As with the southern end, there are precious few passing places to the north of Loch Loyne. In fact only two are still obvious, within 100m or so of each other near the summit. The roadway doe however show evidence of being 15-18 foot wide for much of the route although the section tarmacced is again just single track and 8-10ft. Finally, due to the copious amounts of red paint surrounding the worst of the potholes on this road it would appear that some resurfacing work may be due after all!
The road is regularly lined with Milestones (every mile I believe), most of which still seem to be in place, although the destinations inscribed on them are now mostly impossible to read. Indeed on the northern section of the road, it would appear that the milestones have always been blank. However, on the modern A87 towards Invergarry, there is a milestone of the same design which is painted with 'Invergarry 4'. Perhaps they were all painted once upon a time.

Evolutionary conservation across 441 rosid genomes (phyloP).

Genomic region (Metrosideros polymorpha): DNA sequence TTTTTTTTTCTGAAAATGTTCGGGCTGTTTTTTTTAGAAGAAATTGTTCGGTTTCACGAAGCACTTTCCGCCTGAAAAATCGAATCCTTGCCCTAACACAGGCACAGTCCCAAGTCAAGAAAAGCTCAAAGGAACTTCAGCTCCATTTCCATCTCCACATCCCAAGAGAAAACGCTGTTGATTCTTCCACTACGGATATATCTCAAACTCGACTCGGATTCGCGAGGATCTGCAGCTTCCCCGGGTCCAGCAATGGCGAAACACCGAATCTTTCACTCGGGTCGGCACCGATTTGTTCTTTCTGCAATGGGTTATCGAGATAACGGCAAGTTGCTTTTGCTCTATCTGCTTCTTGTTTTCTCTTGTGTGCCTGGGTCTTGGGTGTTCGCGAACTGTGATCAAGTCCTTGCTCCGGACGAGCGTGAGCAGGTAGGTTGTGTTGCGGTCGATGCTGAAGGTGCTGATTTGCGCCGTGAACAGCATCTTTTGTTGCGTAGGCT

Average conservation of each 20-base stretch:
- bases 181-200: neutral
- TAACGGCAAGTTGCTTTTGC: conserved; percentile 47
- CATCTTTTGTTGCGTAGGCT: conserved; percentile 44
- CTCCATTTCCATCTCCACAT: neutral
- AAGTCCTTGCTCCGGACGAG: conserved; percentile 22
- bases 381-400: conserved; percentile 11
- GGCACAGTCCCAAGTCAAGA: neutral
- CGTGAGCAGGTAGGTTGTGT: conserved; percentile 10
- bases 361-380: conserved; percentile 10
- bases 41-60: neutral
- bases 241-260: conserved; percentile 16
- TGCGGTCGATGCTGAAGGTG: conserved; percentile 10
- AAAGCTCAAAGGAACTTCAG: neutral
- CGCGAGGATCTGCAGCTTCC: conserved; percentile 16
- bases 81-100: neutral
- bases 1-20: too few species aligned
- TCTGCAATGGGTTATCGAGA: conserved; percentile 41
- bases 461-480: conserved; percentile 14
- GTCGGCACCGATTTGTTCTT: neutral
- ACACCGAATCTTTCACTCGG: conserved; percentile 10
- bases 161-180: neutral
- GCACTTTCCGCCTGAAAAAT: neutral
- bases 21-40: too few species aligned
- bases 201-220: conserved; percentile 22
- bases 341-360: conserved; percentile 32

The Tomdoun - Loch Loyne section of the road has two large bridges, and a number of small culverts. The bridges are of a similar basic design to those found on other routes originally constructed by Thomas Telford, such as the A82. The culverts are generally so overgrown that it is impossible to see what they look like.
It is impossible, or at least very dangerous to walk the whole of this route in one go. The precarious nature of the north bridge on Loch Loyne while still exposed should dissuade anyone from attempting such a thing.